#barpreplife: Remembering My Why?

GUEST BLOG by Ifeoma Ukwubiwe
Graduated from Rutgers School of Law-Newark

During my last year of law school, I came across a series of audios called “The Edge: the Power to Change your Life Now” (otherwise known as “The Edge”) by Anthony Robbins that changed my perspective on my life. Whenever I feel discouraged, I put on my headphones and play “The Edge.” The Edge ignites a fire within me. I highly recommend these series of audios for those feeling down during Bar Prep. In Fact, you can check it out on Spotify. The audio gives tools and inspiration for success. The most valuable tool it gives is how to use your emotions to achieve your goals. When I listen to Anthony Robbins, I constantly ask myself, what is it that motivates me to study harder when I feel like giving up?

I want to make a positive impact in my community.

As problems facing society get ever more vexing, the need for public interest lawyers is even greater. I’ve worked many years in my local community and I know that given my experience, I can make a valuable change in the legal community. I’ve graduated law school and now I need to pass the bar exam.

I’ve earned the right to be here.

Not by chance. By hard work. There are countless people who are waiting for me to change their lives. This continues to motivate me to fulfill my dreams of being an attorney. I’ve never been the best student in my classes, but I’ll work harder and smarter than anyone else. This means sacrificing things that I want to do in order to focus on the things I need to do.

Thus far, during bar -prep, I keep my “why” in my heart and in my mind. I visualize seeing my name on that list and I imagine the feeling I will get when I received the victorious news. This feeling continues to push me. I feel like I have a river flowing inside of me, one that I get to take from whenever I feel the need.

There are times I want to give up, sleep or drink. There are times when my body is fatigued. When this happens, I just stop, take a deep breath and ask myself what is my “why”? I am a firm believer that one can achieve so much more when they have a “why.”

I challenge you all to remember your “WHY.”

We’ve all been blessed with gifts, talents, and abilities, which the world has a great need for. Remember your Why and stay encouraged. It’s almost over.

Until Next Time,

#barpreplife: Celebrating Small Victories

GUEST BLOG by Ifeoma Ukwubiwe
Graduated from Rutgers School of Law-Newark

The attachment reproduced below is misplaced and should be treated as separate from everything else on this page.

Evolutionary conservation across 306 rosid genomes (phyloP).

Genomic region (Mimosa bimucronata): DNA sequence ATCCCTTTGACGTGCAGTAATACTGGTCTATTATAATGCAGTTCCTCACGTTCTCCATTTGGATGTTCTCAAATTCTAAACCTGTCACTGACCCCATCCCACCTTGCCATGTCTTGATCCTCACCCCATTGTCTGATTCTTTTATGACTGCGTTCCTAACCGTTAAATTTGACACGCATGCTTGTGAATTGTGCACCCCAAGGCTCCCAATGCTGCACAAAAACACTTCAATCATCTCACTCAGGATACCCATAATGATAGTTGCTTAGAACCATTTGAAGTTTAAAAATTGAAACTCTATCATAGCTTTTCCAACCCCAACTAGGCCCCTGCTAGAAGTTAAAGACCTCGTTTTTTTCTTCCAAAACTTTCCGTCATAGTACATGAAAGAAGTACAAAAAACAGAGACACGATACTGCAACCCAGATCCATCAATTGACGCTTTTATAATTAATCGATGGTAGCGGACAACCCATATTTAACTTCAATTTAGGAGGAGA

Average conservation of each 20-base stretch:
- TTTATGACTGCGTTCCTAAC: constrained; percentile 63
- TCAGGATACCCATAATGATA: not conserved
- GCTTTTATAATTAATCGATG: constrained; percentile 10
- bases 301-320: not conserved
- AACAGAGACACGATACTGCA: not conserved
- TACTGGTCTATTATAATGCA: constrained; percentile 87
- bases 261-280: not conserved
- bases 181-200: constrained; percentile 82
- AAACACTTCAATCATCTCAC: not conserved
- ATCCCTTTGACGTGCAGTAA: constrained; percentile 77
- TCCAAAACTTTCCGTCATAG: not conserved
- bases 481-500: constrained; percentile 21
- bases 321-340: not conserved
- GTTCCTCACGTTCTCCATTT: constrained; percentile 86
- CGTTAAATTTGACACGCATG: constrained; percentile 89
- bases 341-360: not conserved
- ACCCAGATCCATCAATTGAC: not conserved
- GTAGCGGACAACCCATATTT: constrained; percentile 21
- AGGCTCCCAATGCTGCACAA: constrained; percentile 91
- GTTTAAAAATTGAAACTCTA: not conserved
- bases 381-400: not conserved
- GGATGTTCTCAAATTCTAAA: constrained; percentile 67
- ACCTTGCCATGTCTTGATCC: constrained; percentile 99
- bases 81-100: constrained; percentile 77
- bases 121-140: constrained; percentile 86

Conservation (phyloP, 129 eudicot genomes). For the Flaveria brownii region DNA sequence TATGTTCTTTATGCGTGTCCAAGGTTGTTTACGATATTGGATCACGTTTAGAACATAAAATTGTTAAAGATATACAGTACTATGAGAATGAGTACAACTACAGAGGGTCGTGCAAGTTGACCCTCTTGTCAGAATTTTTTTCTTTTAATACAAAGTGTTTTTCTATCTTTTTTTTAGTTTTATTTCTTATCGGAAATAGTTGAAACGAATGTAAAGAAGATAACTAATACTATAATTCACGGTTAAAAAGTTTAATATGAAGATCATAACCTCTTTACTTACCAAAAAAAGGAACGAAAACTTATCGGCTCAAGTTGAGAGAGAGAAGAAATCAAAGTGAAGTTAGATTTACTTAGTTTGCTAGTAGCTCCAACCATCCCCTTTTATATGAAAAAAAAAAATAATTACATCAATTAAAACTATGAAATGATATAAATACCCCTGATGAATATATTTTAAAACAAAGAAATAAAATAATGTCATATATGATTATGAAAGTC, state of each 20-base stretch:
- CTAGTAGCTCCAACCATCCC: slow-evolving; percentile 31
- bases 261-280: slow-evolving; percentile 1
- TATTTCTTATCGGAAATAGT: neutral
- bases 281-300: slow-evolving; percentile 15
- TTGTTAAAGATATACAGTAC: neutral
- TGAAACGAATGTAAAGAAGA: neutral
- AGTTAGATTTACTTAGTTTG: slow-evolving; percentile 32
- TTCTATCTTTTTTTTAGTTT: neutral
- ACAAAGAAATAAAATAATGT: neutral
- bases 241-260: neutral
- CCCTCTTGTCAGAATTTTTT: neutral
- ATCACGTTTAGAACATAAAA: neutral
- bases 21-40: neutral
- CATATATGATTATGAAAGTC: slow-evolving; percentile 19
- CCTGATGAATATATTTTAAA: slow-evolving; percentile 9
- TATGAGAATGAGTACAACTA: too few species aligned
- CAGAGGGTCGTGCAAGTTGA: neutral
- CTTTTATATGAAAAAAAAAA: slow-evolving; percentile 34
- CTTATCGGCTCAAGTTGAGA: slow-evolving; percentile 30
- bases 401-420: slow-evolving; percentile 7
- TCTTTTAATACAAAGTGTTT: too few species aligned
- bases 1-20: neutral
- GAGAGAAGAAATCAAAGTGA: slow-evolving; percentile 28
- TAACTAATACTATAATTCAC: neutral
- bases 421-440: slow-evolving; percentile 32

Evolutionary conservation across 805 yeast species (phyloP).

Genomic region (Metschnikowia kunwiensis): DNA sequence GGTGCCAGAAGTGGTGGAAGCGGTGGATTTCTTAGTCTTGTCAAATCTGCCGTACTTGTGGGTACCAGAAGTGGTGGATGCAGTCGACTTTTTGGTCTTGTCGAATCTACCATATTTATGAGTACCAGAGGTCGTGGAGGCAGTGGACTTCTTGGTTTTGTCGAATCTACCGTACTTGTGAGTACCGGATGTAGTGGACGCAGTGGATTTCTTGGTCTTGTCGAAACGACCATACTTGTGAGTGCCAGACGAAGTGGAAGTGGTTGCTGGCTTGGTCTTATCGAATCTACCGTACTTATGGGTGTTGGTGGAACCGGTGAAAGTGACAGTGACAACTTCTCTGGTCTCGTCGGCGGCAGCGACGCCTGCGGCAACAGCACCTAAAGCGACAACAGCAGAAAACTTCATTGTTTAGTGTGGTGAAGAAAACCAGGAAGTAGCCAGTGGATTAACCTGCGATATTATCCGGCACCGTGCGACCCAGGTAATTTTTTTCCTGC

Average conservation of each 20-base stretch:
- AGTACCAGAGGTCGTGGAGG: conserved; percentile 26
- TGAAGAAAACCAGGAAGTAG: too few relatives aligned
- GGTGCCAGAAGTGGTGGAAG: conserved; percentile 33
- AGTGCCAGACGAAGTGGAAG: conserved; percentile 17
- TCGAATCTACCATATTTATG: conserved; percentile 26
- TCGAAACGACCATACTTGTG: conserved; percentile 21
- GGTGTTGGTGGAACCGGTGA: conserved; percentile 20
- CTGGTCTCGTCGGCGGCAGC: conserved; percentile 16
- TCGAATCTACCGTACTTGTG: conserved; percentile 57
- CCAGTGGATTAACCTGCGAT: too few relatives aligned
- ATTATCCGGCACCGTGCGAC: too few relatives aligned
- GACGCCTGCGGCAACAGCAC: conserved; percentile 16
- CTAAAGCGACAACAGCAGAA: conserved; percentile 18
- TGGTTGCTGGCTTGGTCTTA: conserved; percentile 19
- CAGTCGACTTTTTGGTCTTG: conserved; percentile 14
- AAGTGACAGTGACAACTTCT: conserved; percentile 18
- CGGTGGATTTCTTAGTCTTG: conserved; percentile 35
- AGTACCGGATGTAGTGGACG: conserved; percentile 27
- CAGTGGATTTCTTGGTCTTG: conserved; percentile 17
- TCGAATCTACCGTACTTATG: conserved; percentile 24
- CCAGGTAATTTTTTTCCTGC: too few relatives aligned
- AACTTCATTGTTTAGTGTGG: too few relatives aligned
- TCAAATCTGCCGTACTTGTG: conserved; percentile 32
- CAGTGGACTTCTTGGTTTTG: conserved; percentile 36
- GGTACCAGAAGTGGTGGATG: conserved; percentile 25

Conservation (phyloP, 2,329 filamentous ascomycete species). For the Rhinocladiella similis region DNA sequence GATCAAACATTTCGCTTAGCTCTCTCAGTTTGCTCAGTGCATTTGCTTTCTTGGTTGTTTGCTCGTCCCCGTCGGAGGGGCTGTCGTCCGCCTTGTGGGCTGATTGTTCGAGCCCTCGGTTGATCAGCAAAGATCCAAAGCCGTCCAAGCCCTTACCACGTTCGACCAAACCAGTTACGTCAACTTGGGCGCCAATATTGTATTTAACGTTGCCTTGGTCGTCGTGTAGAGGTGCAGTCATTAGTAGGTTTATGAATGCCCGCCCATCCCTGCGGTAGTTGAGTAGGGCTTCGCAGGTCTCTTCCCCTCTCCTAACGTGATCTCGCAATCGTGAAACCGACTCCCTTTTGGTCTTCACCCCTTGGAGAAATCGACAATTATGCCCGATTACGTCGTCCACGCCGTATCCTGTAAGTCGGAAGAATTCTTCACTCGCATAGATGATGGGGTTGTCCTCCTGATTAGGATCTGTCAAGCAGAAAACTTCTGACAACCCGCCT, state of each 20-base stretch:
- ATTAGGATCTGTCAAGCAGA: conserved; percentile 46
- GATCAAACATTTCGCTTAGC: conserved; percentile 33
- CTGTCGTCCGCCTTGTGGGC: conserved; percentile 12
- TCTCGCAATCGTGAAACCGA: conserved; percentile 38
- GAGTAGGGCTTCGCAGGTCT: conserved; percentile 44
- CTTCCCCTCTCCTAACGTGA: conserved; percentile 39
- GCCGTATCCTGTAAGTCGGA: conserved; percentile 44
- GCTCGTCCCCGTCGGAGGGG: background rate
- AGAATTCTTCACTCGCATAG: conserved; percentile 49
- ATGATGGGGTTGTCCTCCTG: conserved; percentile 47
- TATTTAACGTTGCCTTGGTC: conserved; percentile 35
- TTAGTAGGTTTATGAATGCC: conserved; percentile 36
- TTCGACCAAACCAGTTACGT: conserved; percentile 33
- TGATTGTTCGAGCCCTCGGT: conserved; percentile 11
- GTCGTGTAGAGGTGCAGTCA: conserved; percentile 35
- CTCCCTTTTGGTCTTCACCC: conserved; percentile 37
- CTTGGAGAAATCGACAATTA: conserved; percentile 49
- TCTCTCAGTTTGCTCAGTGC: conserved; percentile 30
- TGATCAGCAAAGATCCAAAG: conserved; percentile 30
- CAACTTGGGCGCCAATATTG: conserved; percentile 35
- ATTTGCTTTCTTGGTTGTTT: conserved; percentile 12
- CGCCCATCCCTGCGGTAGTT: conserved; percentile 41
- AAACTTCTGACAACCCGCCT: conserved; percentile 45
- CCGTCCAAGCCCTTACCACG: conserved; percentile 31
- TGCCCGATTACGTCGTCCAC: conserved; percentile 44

We have all heard about the benefits of celebrating small victories and its proven effect on levels of success. Being able to see small and incremental changes in ones overall performance in bar prep can substantially affect your confidence.

Instead of beating myself up about what isn’t going right, I’m celebrating my victories. I’m celebrating my small victories whether they be spotting issues, improving my MBE scores on a particular topic, or even successfully sitting through a whole lecture without looking at my phone.

I think we can all agree that the bar exam puts pressure on a bar-prepper. The thought of finishing law school and not passing an exam necessary to practice is heart breaking. Not having legal employment after law school is one thing but not passing the bar is a completely different animal.

Taking the bar exam isn’t easy and stressing about whether you can memorize all the black letter law is overwhelming. This week I decided to celebrate my small victories:

  1. Multiple Choice Gains: I was performing horribly on Civil Procedure and New York Practice. Consequently, I stepped away from my personal study plan. I decided to review the conviser outline in detail in those subjects because I found I was missing important concepts. Next, I took a series of practice questions and reviewed the explanatory answers. When I reviewed the explanations, I wrote down all the rules that I got wrong. I reviewed them again so if I saw that rule tested again, I would not miss that particular question. As I tested more questions, I saw a massive gain in more score. Celebration!